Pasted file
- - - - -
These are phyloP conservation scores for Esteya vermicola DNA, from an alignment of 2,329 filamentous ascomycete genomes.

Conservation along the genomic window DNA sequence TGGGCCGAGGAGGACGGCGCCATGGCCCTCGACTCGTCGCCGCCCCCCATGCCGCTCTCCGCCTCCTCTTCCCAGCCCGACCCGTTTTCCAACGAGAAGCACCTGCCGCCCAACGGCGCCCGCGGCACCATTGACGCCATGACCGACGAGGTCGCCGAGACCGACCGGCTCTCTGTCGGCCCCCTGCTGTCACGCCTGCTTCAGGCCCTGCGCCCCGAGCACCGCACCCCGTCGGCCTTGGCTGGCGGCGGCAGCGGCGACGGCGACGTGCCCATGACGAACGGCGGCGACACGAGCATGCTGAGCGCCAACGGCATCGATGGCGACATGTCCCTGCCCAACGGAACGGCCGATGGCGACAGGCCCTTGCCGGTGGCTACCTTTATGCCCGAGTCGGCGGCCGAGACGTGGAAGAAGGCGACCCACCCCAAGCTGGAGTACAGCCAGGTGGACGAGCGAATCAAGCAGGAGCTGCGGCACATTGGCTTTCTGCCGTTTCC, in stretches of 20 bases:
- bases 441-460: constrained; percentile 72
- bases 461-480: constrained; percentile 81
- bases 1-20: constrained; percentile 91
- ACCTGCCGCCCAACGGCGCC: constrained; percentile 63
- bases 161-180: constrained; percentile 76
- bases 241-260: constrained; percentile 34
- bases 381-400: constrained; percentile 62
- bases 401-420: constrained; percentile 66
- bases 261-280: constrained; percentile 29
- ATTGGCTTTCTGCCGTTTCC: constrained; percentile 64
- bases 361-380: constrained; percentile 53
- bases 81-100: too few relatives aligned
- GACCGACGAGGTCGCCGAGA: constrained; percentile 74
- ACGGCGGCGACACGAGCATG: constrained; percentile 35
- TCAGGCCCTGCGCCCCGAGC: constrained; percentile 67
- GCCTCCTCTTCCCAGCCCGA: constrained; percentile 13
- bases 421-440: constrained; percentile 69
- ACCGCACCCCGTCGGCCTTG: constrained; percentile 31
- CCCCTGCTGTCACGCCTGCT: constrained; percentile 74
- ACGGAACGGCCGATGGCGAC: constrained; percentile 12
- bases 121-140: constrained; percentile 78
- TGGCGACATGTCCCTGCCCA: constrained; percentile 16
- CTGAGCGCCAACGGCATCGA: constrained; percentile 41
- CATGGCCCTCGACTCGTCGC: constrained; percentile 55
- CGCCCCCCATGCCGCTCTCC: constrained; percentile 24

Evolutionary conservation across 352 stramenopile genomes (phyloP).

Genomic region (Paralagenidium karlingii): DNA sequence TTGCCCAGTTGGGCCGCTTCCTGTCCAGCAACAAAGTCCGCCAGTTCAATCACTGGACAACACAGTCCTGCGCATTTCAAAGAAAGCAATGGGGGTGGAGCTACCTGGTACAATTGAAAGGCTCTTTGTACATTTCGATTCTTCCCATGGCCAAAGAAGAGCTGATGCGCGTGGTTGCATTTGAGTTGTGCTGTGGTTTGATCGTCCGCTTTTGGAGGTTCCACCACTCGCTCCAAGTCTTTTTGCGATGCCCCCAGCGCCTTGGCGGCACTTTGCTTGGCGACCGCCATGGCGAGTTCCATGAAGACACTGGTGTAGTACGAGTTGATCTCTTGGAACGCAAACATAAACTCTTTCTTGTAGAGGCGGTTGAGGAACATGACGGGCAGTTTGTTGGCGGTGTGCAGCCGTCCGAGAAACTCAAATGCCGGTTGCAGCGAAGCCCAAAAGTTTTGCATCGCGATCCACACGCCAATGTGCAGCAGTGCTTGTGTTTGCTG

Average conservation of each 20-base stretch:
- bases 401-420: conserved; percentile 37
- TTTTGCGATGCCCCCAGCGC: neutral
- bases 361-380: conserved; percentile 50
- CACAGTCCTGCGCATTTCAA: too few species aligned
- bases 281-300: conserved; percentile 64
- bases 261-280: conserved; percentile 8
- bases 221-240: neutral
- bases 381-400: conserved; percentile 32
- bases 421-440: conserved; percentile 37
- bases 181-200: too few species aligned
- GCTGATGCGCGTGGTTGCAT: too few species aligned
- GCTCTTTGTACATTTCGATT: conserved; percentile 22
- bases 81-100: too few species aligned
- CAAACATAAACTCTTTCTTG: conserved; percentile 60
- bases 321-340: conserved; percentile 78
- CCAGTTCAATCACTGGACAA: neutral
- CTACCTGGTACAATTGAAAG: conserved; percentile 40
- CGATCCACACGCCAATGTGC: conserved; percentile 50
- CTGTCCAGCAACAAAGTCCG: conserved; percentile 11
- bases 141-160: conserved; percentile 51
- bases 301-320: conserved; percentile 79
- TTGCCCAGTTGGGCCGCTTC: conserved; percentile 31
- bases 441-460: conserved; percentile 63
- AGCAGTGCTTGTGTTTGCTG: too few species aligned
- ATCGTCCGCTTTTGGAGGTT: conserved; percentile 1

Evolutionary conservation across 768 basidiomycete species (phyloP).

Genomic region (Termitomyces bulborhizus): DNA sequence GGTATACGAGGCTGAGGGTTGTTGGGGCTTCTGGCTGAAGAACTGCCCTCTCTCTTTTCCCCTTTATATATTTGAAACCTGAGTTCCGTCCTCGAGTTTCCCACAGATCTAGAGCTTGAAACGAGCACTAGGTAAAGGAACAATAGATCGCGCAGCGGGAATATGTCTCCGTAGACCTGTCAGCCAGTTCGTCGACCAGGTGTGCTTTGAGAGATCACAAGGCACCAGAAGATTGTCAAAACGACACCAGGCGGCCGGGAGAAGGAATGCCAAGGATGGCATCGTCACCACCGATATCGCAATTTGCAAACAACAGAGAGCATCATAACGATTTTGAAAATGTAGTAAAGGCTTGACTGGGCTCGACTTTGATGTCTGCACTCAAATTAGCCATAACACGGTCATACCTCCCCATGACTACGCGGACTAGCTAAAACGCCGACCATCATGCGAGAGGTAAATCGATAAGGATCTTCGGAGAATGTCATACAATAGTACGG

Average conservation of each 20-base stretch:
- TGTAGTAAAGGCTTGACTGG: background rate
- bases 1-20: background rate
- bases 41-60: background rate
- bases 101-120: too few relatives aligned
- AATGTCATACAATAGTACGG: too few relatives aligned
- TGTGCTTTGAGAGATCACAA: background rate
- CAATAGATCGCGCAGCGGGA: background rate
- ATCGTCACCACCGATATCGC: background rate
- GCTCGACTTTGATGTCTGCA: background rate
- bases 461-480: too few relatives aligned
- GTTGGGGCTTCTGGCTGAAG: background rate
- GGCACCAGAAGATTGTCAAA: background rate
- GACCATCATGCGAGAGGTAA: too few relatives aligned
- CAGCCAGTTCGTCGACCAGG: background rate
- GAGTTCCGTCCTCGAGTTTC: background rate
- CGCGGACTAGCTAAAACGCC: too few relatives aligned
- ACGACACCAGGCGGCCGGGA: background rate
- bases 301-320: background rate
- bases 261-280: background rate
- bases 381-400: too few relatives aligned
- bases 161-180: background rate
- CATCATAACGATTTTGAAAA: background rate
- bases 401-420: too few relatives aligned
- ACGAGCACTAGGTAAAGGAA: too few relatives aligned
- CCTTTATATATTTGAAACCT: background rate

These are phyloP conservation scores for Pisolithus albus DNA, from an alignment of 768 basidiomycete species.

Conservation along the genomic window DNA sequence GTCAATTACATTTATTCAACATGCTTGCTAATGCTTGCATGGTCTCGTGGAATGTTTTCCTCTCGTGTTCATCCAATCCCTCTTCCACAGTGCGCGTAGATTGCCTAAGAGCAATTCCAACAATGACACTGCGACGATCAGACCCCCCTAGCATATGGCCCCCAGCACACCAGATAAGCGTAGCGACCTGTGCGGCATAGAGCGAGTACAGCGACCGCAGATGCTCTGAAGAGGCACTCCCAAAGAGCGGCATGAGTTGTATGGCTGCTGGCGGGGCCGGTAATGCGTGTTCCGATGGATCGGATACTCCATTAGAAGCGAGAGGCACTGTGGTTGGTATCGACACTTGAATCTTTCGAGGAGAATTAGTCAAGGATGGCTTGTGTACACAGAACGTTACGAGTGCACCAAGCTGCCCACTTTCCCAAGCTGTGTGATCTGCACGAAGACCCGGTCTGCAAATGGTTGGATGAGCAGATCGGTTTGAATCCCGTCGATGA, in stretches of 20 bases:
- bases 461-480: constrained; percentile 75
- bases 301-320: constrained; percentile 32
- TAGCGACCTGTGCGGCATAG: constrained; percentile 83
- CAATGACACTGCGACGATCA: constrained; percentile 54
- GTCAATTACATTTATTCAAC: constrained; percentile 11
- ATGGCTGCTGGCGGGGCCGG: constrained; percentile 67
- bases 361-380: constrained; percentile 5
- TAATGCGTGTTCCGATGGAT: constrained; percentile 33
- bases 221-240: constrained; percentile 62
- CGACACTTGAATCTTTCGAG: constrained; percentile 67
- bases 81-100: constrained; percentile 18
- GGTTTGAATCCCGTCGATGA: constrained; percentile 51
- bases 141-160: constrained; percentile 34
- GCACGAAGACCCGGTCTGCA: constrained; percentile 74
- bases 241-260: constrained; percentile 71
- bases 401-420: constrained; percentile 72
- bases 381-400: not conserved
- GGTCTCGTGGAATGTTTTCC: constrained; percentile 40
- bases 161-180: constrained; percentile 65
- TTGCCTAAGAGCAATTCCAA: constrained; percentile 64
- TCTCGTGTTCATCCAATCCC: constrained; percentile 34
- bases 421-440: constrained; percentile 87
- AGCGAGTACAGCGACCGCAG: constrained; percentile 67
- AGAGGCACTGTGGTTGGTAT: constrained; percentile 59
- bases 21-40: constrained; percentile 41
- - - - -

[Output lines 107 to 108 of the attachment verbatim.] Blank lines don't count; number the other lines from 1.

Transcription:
- bases 421-440: constrained; percentile 87
- AGCGAGTACAGCGACCGCAG: constrained; percentile 67